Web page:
Metropolitan Police: Crime and Misconduct

A senior officer asked me this week what areas of policing the police were getting right—and I could not reply. I could not think of one.

I was brought up in the 1950s and taught by my parents that you could trust a policeman—if you ever needed help, you could go to a police officer and they would do what they could to help. However, that is just not possible any more, is it? I doubt many parents teach their children that particular trope.

I am not alone in my distrust. Trust in the police is extremely low, which is very concerning, and I am glad the new commissioner has picked up on that aspect. I do not doubt that he has a difficult job to do, as more and more reports come in of very poor decisions by officers, whether that is policing protests by arresting journalists, being in WhatsApp groups that show racism, homophobia and sexism or even state-sponsored crimes that officers have committed—when undercover, for example, especially the spy cops who infiltrated campaigns through abusive misogynistic relationships with women campaigners. That inquiry has been drawn out for many years, partly because the Met have not co-operated in releasing vital information. It has preferred to protect officers’ criminal actions.

The new commissioner has vowed to improve recruitment, conduct and discipline in the force. All those aspects are relevant. For example, the issues of police violence towards women, sexism and misogyny need dealing with urgently. Officers need training and supervision as well as punishments for infringements, and the Met needs support for whistleblowers. The behaviour of Wayne Couzens over a period of many years, which was accepted and joked about by other officers, is a dire warning of widespread bigotry and very disturbing conduct being allowed.

A senior officer asked me this week what areas of policing the police were getting right—and I could not reply. I could not think of one. It is entirely possible that the two units I massively supported when I was a member of the Metropolitan Police Authority during the 12 years of its existence, the traffic unit and the wildlife crime unit, are still doing a superb job. I trust that they are. They were both amazing and the public pretty much supported them.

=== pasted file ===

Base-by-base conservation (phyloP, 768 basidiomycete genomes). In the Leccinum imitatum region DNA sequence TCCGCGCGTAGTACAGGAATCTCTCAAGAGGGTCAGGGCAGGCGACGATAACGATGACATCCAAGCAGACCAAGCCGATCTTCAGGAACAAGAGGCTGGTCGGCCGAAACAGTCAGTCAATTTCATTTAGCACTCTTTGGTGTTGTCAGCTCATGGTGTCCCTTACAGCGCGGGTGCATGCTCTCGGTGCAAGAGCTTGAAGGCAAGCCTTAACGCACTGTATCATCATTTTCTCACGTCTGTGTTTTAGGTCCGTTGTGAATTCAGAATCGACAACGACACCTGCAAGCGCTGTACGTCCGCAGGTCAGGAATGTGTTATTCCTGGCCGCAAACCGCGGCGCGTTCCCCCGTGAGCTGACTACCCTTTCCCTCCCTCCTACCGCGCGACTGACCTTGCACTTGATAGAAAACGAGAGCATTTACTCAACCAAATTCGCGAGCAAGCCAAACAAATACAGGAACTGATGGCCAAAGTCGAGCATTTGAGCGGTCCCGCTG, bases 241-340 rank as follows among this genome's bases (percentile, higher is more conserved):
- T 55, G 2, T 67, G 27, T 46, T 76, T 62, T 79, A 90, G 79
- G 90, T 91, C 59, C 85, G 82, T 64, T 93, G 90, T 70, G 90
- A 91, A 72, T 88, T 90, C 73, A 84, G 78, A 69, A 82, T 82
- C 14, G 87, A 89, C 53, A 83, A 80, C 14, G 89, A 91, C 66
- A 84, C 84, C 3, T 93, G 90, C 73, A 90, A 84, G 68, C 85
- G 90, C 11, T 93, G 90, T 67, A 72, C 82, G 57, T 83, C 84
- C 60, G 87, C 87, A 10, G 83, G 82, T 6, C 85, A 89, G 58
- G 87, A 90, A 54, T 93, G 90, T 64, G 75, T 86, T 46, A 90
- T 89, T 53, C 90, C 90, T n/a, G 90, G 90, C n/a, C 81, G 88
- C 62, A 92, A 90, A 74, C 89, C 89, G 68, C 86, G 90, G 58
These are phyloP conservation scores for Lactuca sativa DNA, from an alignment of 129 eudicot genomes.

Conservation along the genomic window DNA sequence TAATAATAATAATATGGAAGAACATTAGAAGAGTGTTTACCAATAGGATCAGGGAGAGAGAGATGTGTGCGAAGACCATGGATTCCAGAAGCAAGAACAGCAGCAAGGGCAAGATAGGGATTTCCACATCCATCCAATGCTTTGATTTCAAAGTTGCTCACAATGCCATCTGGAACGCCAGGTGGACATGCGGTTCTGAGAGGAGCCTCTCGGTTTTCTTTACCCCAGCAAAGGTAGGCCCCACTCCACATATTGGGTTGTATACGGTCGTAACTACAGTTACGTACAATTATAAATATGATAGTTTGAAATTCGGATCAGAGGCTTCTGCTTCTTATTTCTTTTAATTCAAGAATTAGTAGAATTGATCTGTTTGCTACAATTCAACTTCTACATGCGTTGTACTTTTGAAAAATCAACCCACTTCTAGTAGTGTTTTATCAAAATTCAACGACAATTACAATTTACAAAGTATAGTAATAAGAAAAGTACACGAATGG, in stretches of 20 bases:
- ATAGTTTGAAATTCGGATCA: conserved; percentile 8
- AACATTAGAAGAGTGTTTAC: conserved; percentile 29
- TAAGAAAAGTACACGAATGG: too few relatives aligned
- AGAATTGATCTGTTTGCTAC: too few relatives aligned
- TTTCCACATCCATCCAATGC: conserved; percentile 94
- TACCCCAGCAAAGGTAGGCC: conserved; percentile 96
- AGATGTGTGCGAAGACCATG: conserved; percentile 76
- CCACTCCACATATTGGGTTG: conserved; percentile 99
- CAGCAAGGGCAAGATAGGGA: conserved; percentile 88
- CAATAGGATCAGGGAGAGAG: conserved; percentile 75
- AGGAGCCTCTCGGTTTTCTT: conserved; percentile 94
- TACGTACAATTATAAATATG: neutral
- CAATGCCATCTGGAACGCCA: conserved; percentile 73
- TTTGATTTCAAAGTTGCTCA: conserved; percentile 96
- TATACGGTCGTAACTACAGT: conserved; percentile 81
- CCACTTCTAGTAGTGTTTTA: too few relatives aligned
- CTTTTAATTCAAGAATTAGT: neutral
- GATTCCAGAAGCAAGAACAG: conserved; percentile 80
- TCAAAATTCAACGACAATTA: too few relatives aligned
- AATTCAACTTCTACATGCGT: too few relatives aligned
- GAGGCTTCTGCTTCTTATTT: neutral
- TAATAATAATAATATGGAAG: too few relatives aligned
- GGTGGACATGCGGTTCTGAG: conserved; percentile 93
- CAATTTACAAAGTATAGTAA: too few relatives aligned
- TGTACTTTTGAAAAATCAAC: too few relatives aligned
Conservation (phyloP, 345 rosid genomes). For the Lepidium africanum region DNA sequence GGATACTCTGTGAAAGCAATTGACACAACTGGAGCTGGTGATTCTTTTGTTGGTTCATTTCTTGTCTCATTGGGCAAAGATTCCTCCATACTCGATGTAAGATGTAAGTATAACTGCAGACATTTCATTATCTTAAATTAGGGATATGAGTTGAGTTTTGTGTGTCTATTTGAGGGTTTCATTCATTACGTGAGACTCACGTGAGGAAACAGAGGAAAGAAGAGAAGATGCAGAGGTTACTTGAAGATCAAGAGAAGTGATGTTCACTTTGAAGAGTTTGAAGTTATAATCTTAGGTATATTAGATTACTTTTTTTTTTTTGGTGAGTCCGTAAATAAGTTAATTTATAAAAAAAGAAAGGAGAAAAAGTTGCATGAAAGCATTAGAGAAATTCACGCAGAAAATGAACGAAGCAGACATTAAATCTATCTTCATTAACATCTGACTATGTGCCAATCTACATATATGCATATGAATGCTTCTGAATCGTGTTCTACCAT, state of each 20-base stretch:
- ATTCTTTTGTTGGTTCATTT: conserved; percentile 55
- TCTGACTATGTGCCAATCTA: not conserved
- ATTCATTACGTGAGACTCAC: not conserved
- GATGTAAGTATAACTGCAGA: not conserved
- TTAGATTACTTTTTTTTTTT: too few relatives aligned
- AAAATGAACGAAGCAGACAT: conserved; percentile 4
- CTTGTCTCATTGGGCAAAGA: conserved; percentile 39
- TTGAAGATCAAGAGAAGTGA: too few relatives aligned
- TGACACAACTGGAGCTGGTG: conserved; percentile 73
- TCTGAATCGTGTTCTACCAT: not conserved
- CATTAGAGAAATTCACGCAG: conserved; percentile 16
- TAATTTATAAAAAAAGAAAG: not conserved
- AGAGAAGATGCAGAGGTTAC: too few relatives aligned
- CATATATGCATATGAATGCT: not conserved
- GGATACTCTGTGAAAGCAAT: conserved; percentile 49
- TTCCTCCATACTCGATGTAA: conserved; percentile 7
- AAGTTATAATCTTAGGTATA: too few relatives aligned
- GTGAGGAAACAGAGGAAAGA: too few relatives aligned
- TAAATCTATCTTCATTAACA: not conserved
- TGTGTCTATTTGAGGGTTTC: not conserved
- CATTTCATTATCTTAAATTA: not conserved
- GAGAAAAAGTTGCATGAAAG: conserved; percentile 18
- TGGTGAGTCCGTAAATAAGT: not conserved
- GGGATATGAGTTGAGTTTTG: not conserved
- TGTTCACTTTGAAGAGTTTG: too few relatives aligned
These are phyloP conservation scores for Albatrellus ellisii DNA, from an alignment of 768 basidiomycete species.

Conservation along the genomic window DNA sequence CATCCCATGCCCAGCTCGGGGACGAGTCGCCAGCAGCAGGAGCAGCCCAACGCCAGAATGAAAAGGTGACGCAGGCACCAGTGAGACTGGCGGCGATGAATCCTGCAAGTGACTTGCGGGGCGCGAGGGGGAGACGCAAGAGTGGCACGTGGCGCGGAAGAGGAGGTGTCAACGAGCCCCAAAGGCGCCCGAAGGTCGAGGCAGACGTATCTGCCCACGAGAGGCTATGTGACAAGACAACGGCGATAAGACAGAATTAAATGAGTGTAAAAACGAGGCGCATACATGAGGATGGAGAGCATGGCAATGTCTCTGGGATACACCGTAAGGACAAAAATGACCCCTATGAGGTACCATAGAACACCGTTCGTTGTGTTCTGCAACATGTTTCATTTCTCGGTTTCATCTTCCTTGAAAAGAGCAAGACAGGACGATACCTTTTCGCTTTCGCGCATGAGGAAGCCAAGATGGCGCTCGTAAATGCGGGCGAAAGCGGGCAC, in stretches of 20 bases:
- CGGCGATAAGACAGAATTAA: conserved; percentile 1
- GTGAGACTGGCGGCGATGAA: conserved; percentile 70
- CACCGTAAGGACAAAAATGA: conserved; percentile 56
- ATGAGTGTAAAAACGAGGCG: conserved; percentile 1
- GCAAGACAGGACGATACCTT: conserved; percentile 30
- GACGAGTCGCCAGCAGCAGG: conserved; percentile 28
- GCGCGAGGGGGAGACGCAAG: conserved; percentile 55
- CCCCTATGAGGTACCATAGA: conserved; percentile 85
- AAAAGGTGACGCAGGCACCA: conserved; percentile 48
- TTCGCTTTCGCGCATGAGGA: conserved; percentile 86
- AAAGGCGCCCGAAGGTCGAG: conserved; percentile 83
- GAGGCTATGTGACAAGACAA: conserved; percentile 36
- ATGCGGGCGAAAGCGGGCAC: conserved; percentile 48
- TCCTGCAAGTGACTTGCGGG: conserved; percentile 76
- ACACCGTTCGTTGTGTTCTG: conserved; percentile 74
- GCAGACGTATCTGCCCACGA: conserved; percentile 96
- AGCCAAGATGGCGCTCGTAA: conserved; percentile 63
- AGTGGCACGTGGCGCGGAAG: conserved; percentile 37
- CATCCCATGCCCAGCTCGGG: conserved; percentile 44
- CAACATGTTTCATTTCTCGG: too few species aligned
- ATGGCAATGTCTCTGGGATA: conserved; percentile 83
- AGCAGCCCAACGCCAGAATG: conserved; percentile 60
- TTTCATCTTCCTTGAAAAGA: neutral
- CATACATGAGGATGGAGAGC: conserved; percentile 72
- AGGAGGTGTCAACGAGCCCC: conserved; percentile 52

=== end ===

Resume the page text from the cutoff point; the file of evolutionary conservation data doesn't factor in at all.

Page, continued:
The Government have a role here, of course; they cannot leave the police to do this on their own. Legislation has to be clear. I think one of the factors in the police losing public support in lockdown was the fact that the Government poured on laws, guidance and advice that often conflicted, and therefore the police were quite often left not knowing what the appropriate tool was to do their job. That really did not help. It created a lot of conflict between police and public.

I argue that the Public Order Bill is a good example of what the Government should not be doing. It has been drafted poorly. There are all sorts of weird gaps in it and some very confused terms which will not help the police to police protests. The Bill is designed to prevent protests and stifle dissent, most currently about the climate crisis, but we all know that emissions are not slowing. Scientists warn of a possible permanent collapse of our food and water supply, and of civilisation itself. Our Government are quelling the dissent not by acting and improving on the situation with things that would, in the long term, save massive amounts of public money; they are dealing with the symptom, which is people going out on the streets and saying, “This isn’t right”. The police are having to deal with problems caused by the Government and become distracted by the real crime committed by the Government themselves.

Read the whole debate here